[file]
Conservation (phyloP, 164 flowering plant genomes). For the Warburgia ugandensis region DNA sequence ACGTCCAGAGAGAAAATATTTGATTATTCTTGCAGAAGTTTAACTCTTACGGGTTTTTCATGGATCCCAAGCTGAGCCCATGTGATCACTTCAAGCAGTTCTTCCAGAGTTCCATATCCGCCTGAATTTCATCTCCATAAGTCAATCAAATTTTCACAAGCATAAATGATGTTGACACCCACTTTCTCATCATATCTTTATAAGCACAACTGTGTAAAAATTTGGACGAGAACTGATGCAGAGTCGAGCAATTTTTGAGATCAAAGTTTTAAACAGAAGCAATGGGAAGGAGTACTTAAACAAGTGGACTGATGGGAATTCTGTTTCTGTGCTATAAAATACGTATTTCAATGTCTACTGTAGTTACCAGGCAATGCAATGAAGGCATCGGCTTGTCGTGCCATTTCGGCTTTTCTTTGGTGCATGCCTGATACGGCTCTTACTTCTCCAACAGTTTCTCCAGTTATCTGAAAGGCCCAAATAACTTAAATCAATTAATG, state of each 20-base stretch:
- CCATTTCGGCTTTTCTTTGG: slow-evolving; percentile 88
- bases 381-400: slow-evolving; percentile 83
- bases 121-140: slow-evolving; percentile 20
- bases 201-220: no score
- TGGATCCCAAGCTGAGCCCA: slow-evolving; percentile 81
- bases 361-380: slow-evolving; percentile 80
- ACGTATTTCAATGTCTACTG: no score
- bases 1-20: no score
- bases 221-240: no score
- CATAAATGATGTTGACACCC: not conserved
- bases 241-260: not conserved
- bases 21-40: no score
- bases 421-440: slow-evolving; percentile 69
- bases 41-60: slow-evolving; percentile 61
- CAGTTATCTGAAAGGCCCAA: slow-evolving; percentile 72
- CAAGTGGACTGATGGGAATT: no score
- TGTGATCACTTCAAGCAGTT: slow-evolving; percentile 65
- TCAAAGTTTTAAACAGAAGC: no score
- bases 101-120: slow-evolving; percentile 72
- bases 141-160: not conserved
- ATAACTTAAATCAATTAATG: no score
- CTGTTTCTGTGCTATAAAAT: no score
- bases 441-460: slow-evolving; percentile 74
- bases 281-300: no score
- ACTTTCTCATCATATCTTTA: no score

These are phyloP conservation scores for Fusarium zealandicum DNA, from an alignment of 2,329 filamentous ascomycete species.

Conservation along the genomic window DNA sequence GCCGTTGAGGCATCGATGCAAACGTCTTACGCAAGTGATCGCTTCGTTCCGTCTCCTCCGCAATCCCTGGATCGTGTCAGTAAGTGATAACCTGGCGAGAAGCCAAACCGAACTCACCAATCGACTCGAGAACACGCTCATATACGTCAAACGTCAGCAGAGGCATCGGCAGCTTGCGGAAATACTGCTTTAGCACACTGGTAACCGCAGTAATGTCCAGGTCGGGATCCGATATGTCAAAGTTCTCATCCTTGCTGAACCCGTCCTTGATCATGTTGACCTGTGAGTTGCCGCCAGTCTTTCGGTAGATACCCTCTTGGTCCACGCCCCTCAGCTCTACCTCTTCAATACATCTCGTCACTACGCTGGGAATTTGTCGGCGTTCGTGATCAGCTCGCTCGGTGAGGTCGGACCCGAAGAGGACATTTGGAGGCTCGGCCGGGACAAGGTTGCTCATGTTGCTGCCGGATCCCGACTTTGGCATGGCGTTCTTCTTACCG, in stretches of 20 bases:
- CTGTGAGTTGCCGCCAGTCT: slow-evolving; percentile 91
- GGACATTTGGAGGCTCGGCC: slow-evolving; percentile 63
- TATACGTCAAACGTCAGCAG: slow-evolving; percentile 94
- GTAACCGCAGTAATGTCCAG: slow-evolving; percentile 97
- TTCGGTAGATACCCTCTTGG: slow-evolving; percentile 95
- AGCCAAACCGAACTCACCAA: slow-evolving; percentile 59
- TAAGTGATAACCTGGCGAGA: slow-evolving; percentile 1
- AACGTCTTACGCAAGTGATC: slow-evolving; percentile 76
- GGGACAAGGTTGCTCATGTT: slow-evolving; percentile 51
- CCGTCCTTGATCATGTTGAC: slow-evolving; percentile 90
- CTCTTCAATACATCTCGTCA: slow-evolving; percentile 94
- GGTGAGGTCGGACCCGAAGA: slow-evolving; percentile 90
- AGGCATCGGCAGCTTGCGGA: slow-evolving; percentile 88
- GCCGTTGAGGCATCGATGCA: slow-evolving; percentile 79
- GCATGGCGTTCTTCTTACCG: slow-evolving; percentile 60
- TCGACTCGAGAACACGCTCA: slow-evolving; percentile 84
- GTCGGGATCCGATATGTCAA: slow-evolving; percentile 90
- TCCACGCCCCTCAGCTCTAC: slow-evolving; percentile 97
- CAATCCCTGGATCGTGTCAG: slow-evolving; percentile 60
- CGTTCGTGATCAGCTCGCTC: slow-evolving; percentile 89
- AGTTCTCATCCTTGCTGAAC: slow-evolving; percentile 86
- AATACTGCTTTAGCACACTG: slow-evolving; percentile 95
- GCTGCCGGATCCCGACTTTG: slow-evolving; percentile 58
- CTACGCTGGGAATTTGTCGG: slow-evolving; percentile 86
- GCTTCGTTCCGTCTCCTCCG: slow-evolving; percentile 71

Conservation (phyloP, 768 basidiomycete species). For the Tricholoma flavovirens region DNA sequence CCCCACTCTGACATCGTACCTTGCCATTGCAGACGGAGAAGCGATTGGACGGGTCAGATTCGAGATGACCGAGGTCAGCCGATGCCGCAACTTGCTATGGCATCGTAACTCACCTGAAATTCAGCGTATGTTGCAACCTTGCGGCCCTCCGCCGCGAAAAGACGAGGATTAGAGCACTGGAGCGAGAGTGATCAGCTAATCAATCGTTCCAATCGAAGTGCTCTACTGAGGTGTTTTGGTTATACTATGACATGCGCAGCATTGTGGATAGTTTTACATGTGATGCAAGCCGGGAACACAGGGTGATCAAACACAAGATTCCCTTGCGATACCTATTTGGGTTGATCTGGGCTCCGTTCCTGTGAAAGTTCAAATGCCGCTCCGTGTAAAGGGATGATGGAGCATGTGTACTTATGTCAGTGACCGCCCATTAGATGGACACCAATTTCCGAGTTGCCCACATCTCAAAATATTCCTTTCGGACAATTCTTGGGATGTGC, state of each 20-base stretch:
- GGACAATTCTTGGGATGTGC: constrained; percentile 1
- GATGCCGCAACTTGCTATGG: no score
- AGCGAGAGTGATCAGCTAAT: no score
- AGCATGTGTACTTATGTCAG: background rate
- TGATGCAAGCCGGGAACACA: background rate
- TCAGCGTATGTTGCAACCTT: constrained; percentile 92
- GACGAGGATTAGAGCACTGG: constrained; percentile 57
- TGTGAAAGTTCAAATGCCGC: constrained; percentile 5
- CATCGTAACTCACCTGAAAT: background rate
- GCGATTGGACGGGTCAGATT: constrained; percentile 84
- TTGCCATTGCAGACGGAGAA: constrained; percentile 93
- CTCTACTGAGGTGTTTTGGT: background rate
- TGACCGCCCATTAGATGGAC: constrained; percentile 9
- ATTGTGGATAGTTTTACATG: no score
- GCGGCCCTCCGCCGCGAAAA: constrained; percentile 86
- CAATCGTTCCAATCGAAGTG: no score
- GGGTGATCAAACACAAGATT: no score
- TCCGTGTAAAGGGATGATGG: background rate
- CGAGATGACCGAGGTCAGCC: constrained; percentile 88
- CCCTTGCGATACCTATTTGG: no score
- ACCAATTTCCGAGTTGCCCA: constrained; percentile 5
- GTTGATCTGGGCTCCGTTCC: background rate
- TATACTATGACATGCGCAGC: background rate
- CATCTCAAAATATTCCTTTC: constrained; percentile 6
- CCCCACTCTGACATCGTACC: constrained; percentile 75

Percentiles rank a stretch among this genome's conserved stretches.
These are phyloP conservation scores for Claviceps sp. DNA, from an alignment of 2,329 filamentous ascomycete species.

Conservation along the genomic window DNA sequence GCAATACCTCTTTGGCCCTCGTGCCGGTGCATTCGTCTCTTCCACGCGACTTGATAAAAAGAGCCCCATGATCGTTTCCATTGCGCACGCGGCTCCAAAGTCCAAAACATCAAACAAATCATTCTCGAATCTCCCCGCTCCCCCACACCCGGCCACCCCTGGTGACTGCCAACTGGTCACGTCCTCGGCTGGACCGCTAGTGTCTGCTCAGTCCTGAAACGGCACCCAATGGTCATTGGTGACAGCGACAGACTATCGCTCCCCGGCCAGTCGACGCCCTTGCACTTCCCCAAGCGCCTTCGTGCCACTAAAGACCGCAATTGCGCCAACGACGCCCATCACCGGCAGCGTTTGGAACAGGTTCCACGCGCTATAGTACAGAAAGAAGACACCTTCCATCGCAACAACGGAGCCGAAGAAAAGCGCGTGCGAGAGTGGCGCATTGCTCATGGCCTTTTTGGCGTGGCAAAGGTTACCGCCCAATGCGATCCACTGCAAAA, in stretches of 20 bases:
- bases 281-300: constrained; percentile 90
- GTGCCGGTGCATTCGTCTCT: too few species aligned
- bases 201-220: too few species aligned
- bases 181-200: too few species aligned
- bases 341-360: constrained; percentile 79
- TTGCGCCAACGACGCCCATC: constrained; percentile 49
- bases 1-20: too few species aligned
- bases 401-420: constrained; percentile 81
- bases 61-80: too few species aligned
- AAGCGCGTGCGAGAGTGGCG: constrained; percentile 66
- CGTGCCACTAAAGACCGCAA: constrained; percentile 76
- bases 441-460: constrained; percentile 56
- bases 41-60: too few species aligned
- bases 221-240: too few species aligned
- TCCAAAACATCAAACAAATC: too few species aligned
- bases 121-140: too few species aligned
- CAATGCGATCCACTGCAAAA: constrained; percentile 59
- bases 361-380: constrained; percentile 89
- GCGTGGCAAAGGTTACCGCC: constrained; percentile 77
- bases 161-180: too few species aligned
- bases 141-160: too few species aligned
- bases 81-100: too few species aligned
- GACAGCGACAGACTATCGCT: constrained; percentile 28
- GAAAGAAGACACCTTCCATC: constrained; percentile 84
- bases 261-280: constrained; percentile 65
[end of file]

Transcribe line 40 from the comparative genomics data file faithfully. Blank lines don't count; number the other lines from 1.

- GGTGAGGTCGGACCCGAAGA: slow-evolving; percentile 90